However, I do not think that marriage and even motherhood has to be a stumbling block on a woman’s pathway to progress. Society typically expects the woman to lean back and make only those career moves that are convenient for her status as a married woman but that does not always have to be the case. Family is a collective and shared responsibility placed equally on both the man and the woman even though both have to function in different capacities. With proper planning, communication and understanding between partners, I believe it is possible for both to raise a decent family without anyone’s dreams or goals suffering for it.
This is where Sheryl’s statement becomes important. Because for this to happen and for this system to work, you need a man who acknowledges the validity of your dreams, believes in the weight of your ambitions and is ready and willing to support you towards reaching your goals regardless of what that ‘support’ might involve.
So yes, married or single, you are allowed to aspire to heights unimaginable in your personal and professional life and marriage if done right, would serve as a catalyst and not a distraction.
Knowing when enough is enough!
There are reports that say that every fourth Nigerian woman suffers some form of domestic violence in her life time. The worst forms of these are usually battering, trafficking, rape and homicide. And it seems only sensible that I lend my voice to this recurring social menace that is plaguing our society, the institution of marriage and women in particular. This is however not to say that men do not suffer domestic abuse or to disregard that possibility.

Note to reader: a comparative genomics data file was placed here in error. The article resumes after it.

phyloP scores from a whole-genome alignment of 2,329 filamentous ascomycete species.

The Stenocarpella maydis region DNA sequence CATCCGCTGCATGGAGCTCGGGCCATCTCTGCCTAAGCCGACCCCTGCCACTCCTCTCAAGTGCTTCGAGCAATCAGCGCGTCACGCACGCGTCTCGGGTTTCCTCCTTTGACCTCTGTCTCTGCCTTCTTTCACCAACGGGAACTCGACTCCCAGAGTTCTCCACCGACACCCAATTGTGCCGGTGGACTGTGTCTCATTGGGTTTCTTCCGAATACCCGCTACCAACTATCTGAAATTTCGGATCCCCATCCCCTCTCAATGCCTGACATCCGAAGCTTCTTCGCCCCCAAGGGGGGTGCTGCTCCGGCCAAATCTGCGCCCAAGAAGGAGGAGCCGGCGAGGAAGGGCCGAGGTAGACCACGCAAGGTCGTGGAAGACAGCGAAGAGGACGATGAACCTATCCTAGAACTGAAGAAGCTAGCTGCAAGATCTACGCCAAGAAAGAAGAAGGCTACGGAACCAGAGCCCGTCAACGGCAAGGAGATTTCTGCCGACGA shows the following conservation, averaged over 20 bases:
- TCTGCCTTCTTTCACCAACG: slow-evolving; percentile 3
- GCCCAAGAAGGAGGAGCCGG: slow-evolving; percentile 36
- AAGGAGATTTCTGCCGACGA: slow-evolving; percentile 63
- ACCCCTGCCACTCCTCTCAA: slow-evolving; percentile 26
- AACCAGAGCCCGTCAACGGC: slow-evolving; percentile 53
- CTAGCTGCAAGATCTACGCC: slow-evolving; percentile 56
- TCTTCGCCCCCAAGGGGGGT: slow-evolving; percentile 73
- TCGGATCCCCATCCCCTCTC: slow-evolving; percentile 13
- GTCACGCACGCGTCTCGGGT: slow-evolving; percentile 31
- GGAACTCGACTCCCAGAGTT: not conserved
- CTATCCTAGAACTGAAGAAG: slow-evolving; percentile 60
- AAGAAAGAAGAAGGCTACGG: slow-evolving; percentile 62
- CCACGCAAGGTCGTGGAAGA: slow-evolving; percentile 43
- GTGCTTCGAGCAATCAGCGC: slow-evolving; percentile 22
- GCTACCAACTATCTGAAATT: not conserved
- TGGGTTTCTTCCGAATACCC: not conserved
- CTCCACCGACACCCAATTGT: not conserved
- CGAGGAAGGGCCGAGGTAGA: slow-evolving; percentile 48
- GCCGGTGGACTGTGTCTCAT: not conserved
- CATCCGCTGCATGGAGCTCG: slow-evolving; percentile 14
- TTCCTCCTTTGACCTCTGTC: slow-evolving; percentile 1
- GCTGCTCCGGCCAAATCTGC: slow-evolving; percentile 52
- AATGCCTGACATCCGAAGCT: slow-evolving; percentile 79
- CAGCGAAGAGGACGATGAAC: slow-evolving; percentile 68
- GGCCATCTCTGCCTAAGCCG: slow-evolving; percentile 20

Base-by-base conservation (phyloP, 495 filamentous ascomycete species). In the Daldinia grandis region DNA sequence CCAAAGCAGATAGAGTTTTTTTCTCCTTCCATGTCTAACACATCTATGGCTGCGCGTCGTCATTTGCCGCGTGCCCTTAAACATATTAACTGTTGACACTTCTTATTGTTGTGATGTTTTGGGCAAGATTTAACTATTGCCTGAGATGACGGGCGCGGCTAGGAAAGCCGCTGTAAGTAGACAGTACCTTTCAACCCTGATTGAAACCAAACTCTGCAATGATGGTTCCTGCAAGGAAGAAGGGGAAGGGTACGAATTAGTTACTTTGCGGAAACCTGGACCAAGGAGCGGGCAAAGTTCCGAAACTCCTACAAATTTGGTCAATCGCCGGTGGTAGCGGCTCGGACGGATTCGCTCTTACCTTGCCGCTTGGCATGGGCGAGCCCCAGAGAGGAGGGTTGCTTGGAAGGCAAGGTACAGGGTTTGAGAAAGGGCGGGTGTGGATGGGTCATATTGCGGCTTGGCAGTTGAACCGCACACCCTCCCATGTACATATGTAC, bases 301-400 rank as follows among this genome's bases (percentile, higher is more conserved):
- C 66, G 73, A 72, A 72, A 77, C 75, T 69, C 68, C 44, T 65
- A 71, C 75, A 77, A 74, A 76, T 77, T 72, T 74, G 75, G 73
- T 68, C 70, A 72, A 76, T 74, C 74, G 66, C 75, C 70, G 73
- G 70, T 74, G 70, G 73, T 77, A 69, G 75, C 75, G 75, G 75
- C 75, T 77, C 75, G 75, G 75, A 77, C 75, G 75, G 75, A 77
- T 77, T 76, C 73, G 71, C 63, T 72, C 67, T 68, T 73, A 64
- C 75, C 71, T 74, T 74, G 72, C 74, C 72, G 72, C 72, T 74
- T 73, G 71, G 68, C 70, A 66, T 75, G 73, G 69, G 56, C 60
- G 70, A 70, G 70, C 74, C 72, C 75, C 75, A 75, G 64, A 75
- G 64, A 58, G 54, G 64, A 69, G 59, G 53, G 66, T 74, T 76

On this issue, there really isn’t so much I have to say
that would be entirely new to you but this, LEAVE! If you unfortunately find yourself in an abusive relationship, before you consider any other solution or any form of therapy, get yourself out of that situation and environment. No man is allowed to hit you out of love or in an attempt to discipline you or for any other reason that you may want to let yourself believe.
So, for the young woman whose boyfriend angrily shoved her aside and slammed the door on his way out after she informed him of her decision to enroll for another master’s program, for the mother of 2 who got slapped because she scolded her son for spilling fruit juice all over his school uniform, my advice to you is simple. LEAVE!
I have to admit that this is definitely not the easiest thing to do especially with cultural and religious beliefs that advocate total submission and endurance of whatever treatment a woman gets from a man or her husband, as the case may be. But understand that submission as admirable as it is, should also not put you in danger or harm’s way. Many lives and dreams have been lost to domestic violence and yours should definitely not be one of those. Because if he hits you once he would hit you again, if he ever does hit you, please LEAVE!
I’d conclude by saying that as women, we cannot avoid all of the conversations around marriage but what we can do is carefully moderate that conversation in a way that encourages an exchange of perspectives that is beneficial to us all.
So what is your narrative?
- Single and conflicted as to whether or not you should be actively seeking out a life partner?
- Married and tempted to quit your job because someone thinks you are not capable of making both work?
- In a relationship where your partner would rather dialogue with his fists than words?
This is my counsel to you
It is OK to want to be married.
Your dreams are valid.
And if he hits you, even one time, please leave!
So, what about you? What are the concerns you have with respect to women and the almighty marriage? Share your perspective and let’s get talking!